Tuesday, July 17, 2012

Another Gang(ster) Movie

So, who needs another movie about gangs; a movie aiming at a particular blunt portrayal of reality on top of that; a movie seemingly about Latino street gangs, which according to some folks is a not very helpful part of the image of Mexican-Americans. I write “seemingly” because to me it is less about “Latino street gangs” than it is about history and society, it is about the way we conducted ourselves primarily over the last 100 years.

The gang phenomenon is purely home-made, it is the result of marginalization, racism, ignorance, greed and although there are excellent initiatives, modern politics has failed to sufficiently address the problem. Just like the broken education system - one of the factors promoting gang membership - when it comes to uncomfortable change we often shy away from the big picture, from addressing the problem at its roots. Instead we build jails and prisons because they become increasingly profitable, but as it has often been said “we can’t arrest our way out of this”. Let me quote again Father G as he says "Building prisons to address crime is like building graveyards to address AIDS."

Citizen will be an inside look at what it means to be a youth street gang member, one of the biggest issues not only low-income communities face in the United States today. It is a film about family, identity, the past and the present, love and the absence of love, rooted in a modern day Los Angeles community. I found some assurance in a quote by the author, journalist and musician Ruben Martinez who says in his essay Images of East L.A.:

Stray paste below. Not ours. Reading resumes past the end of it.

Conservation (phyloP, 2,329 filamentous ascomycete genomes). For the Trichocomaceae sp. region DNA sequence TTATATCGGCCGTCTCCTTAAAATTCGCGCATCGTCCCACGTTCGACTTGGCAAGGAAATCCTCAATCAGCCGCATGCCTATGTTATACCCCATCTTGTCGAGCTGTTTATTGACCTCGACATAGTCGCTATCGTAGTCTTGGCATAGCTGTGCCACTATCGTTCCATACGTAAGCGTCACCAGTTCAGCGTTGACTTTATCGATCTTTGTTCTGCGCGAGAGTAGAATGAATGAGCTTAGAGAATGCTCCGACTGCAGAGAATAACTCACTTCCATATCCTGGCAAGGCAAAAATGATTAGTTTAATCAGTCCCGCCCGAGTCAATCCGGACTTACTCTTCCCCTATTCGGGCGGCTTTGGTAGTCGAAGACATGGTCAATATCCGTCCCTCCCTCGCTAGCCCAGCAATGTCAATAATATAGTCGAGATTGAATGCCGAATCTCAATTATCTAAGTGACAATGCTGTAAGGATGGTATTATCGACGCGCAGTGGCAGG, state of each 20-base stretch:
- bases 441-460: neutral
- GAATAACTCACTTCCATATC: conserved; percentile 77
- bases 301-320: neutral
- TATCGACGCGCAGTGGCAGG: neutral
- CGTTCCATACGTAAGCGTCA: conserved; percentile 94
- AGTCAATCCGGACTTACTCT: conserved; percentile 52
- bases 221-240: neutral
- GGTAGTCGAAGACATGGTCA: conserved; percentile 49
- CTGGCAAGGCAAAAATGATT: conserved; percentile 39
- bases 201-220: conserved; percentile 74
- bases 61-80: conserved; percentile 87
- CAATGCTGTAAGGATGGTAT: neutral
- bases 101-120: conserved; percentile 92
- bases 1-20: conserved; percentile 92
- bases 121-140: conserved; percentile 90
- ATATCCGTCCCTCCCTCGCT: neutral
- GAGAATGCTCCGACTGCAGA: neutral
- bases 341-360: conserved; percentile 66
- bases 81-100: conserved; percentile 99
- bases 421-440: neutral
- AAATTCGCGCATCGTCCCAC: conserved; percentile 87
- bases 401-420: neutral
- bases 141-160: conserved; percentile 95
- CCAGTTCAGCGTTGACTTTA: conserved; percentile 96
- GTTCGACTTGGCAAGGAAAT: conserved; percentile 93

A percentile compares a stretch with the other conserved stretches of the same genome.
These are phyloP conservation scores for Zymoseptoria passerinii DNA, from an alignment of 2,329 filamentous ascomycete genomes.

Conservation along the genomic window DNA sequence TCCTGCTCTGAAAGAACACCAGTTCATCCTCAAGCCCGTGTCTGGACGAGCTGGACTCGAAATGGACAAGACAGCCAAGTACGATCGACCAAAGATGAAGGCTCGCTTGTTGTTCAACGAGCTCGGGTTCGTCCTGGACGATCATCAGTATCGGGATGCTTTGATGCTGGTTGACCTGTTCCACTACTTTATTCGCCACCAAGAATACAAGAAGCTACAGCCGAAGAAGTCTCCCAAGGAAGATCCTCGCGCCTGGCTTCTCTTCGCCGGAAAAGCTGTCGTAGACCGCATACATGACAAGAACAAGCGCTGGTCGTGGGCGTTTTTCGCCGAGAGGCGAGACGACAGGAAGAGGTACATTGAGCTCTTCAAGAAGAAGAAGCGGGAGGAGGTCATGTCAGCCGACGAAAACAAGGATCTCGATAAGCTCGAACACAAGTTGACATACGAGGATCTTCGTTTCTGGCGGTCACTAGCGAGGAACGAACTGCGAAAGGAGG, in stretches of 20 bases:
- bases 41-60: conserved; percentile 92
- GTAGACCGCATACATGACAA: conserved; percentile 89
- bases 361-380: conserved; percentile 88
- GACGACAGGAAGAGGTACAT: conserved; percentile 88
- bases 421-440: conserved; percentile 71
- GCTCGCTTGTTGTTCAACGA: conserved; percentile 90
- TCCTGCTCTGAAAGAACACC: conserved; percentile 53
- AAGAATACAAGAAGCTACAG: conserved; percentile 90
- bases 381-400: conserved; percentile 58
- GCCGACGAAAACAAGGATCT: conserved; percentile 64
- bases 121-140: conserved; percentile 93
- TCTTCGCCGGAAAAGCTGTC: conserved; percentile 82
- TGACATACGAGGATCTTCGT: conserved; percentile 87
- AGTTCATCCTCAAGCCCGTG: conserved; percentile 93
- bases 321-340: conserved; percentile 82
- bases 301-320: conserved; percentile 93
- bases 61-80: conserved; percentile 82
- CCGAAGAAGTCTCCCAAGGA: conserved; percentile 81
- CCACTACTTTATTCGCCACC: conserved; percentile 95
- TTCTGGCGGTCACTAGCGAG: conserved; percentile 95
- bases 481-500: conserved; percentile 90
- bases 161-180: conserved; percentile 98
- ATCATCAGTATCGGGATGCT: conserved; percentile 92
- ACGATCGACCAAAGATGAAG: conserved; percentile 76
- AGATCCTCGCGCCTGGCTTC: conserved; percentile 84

East Side Stories - Gang Life in East L.A.“It’s a kind of political correctness: don’t talk about the dirty laundry, don’t give the media powers-that-be ammunition to reinforce the stereotype. I told myself, and my editors, that I wanted to write about the whole community. But in fact I wasn’t writing about the “whole” precisely because I was avoiding the gangs, an undeniable reality – and an issue where culture, economics, and politics collide. In my desire to present a “positive” image, I and other Latino writers unwittingly contributed to the isolation of the barrio whose best interests we supposedly had at heart.”[1]

That is a courageous statement. Well, I am not Latino. I am a white male of European descent who grew up in a sheltered middle-class home - I couldn’t be more removed from the realities of life in the barrio. However, driven by a desire to tell the story of kids who are left to themselves, turn to the street and eventually take up arms to shoot at their perceived enemy I needed to thoroughly educate myself and dedicate my time and resources to making a film against forgetting and against a kind of cynical acceptance of the situation. It’s an unvarnished film for all those of us who are blessed with a loving family and a fair amount of opportunity in life, those of us who can give something back (a post about how to do that will follow) and prove that we haven’t forgotten these kids, the homies and the plight many of them go through.

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[1] Rodriguez, Joseph; East Side Stories: Gang Life in East LA, Powerhouse 1998 p: 30

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